Executive Functions 

How does PONG do something like this? Most organizations are lucky to have a few dozen people at events, and LANs consistently have over 250. And how do they have the capacity to continually to do events of this size throughout each semester? Events of this quality? It's simple; PONG has a team of 11 extremely dedicated executives. There may be no other student organization in existence that has such a high caliber of executive training, transition, and support. PONG places so much value in transitioning their team for success that the transition process actually starts between a semester and two years in advance of taking a position. Executives also take team building very seriously, especially in the days and weeks leading up to a LAN. They participate in round table discussion meetings, hammering out even the smallest of details into consideration. These discussion meetings are a key component of event success, and representatives from collaborating organizations are invited to take part in the process. This is because connecting effectively is how PONG continues to be successful LAN after LAN. 

PONG participates in collaborations with other organizations whether they like it or not as there is officer overlap throughout the executive board with other organizations at Stout. It is actually rare to see a PONG executive who doesn't also serve in a leadership capacity within another organization. Even though PONG is a recreational gaming organization, their members' leadership skills really drive the organization’s success.

Something else that drives PONG’s success is the dedication that’s required of every executive member. Managing a 48-hour event is a huge responsibility that’s divided up in supervisory shifts, shifts that very much range in popularity. These shifts usually come down to staying up until 6am or having to get up to start supervising at 6am. At a LAN you can usually figure which executives started at 6am by how dead inside they look. With being an executive in PONG there are a lot of trade-offs. On one hand, you get the experience of working with gamers at their prime and being part of someone’s favorite college experiences. On the other, you get the consistency of the dreaded LAN hangover that apparently wreaks havoc on your life until the next LAN comes around and starts the cycle all over again. Serving as a PONG executive is a huge responsibility, and their commitment to bringing these events to the Stout community is unparalleled.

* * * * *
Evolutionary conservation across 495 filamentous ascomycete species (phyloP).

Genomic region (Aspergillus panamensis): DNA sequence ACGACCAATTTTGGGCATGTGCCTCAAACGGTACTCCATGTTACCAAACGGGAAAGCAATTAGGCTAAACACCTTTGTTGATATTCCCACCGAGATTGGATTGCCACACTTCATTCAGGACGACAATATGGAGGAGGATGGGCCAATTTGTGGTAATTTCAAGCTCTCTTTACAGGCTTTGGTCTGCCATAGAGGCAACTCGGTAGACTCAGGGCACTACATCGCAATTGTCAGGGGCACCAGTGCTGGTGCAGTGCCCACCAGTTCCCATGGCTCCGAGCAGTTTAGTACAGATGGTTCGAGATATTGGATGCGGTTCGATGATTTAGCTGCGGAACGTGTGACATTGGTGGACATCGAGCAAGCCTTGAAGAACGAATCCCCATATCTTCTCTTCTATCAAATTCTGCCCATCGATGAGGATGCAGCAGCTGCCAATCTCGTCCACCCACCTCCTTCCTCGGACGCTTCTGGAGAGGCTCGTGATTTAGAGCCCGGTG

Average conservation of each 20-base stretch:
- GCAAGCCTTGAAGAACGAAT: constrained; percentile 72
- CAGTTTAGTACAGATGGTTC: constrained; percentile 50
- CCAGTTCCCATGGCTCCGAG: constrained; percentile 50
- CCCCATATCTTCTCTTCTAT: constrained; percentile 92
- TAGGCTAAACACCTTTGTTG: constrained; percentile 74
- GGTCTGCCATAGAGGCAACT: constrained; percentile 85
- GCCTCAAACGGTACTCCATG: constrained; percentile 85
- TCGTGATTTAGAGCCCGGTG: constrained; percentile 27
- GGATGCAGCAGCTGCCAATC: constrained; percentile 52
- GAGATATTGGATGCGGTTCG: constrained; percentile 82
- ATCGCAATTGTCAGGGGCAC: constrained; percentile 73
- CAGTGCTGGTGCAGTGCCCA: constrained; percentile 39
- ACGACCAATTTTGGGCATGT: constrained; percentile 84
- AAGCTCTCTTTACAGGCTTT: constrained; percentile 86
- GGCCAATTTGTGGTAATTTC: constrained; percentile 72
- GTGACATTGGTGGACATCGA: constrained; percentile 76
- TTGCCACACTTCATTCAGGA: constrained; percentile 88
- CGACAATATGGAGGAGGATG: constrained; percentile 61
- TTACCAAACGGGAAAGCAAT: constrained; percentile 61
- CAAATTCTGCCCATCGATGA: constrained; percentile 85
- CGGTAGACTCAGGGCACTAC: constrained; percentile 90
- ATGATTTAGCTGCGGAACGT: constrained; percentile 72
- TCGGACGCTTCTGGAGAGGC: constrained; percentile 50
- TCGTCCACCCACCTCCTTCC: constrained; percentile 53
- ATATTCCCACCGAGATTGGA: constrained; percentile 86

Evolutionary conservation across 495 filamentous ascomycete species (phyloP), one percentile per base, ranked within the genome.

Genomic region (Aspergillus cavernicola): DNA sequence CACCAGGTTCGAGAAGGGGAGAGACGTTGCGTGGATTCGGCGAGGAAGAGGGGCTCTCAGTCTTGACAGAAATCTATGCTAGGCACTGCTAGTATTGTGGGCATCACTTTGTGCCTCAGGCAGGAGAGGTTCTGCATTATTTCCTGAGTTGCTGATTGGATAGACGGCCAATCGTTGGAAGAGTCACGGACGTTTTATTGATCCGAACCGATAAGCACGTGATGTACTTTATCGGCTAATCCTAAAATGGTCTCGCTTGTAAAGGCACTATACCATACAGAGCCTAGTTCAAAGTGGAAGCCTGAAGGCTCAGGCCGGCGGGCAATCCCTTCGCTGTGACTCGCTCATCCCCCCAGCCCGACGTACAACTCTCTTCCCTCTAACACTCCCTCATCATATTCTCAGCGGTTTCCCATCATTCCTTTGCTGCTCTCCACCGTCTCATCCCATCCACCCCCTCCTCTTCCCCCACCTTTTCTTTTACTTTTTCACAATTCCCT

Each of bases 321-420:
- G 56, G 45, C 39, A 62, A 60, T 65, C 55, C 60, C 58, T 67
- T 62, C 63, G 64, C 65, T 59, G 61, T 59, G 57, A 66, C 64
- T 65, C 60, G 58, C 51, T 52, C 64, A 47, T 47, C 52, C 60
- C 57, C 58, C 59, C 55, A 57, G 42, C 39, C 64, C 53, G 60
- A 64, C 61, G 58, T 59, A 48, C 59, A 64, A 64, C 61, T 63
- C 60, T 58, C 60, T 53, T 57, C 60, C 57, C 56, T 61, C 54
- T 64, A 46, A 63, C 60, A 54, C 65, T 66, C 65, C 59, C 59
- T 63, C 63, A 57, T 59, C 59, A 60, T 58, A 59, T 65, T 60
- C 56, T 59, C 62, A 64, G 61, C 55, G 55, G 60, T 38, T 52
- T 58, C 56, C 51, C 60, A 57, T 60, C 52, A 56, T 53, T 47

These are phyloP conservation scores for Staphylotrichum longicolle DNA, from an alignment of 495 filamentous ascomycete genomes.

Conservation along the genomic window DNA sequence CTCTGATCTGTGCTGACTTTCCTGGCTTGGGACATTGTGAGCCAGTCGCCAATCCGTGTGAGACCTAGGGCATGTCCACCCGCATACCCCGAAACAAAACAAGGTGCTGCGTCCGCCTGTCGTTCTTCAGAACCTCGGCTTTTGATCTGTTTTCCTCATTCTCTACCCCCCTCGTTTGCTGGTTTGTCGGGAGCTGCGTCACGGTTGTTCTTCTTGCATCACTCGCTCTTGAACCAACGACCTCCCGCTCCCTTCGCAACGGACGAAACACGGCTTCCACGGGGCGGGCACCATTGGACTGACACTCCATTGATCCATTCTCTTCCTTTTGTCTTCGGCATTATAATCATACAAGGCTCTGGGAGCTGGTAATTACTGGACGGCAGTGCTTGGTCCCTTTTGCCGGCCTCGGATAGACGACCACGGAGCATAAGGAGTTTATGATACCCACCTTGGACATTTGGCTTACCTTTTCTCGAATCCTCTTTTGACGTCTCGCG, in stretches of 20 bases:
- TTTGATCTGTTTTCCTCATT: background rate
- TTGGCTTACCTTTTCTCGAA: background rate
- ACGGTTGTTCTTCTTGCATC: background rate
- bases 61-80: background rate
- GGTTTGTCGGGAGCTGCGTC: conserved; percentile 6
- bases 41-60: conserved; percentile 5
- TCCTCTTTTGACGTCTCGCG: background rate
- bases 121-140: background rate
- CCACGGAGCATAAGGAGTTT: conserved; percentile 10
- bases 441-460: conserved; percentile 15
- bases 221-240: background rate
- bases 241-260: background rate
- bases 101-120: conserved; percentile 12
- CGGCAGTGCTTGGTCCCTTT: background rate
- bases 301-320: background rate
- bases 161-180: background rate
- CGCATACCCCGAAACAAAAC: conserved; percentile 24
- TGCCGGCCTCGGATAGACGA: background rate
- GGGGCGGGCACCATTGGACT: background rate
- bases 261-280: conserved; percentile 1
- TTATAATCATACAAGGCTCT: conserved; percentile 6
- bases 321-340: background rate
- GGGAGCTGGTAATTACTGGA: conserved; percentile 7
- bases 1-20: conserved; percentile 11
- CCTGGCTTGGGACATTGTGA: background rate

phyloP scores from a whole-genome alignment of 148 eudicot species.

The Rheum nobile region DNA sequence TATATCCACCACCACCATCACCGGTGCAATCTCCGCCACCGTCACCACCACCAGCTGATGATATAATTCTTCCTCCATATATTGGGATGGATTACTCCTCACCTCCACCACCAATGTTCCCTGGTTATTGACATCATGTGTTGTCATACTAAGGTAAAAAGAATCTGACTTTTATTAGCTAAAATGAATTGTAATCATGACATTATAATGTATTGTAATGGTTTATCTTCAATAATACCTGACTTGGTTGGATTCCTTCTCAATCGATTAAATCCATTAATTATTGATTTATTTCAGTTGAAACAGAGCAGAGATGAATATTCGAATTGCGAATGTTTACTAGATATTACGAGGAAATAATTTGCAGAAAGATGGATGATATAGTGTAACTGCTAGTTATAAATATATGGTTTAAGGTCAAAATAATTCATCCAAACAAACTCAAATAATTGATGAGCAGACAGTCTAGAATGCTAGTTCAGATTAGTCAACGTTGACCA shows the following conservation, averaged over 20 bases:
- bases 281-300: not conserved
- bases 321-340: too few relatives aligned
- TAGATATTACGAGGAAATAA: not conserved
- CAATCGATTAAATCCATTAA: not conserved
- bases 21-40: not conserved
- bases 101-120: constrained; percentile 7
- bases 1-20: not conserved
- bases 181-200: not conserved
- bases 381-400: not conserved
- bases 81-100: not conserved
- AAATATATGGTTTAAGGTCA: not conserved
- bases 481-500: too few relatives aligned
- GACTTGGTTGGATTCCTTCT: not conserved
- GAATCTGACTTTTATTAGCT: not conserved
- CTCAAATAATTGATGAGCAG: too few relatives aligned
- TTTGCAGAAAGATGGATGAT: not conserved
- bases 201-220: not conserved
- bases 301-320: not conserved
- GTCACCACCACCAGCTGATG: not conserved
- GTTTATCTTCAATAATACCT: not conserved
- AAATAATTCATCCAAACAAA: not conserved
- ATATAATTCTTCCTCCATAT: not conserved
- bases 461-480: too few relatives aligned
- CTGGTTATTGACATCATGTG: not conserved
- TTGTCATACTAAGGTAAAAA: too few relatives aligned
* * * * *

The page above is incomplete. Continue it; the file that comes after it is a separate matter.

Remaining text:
LAN Value

A LAN is first and foremost, a community where there is something for everyone. This is a really good opportunity to forget about the stress of school (if you don’t forget to do your homework). It’s the ability to forget about the stress of everything and just enjoy yourself over those 48 hours. If you're a gamer that doesn’t participate in LANs, you could spend the weekend playing the same games in your dorm by yourself. At an event like this you can come and be social with people. You can make friends, try new games, and have a fulfilling experience with the potential to win cool prizes. 

LANs can be whatever you want them to be. It's an environment like nothing else.  For those struggling with their mental health, there’s the opportunity to connect with people at LANs in a non-threatening space. This is because it’s easy to have fun, try new things, and meet cool people. Even introverts get caught up in the excitement of a LAN and get distracted with the social aspect.

These events are such an integral part of going to Stout that some people go to Stout just for the LANs. It’s a niche within a niche that people enjoy being a part of. And once people participate in one, they get hooked. At least 30% of attendees are alumni, and some even fly in for the big day. You don’t even need to be a gamer to have a good time at a LAN. Some people go to LANs just to hang out with people, because one of the biggest draws is the social aspect of the event. There's nothing like it, and we're lucky to have an organization as dedicated as the People's Organization of Network Gaming to making it happen.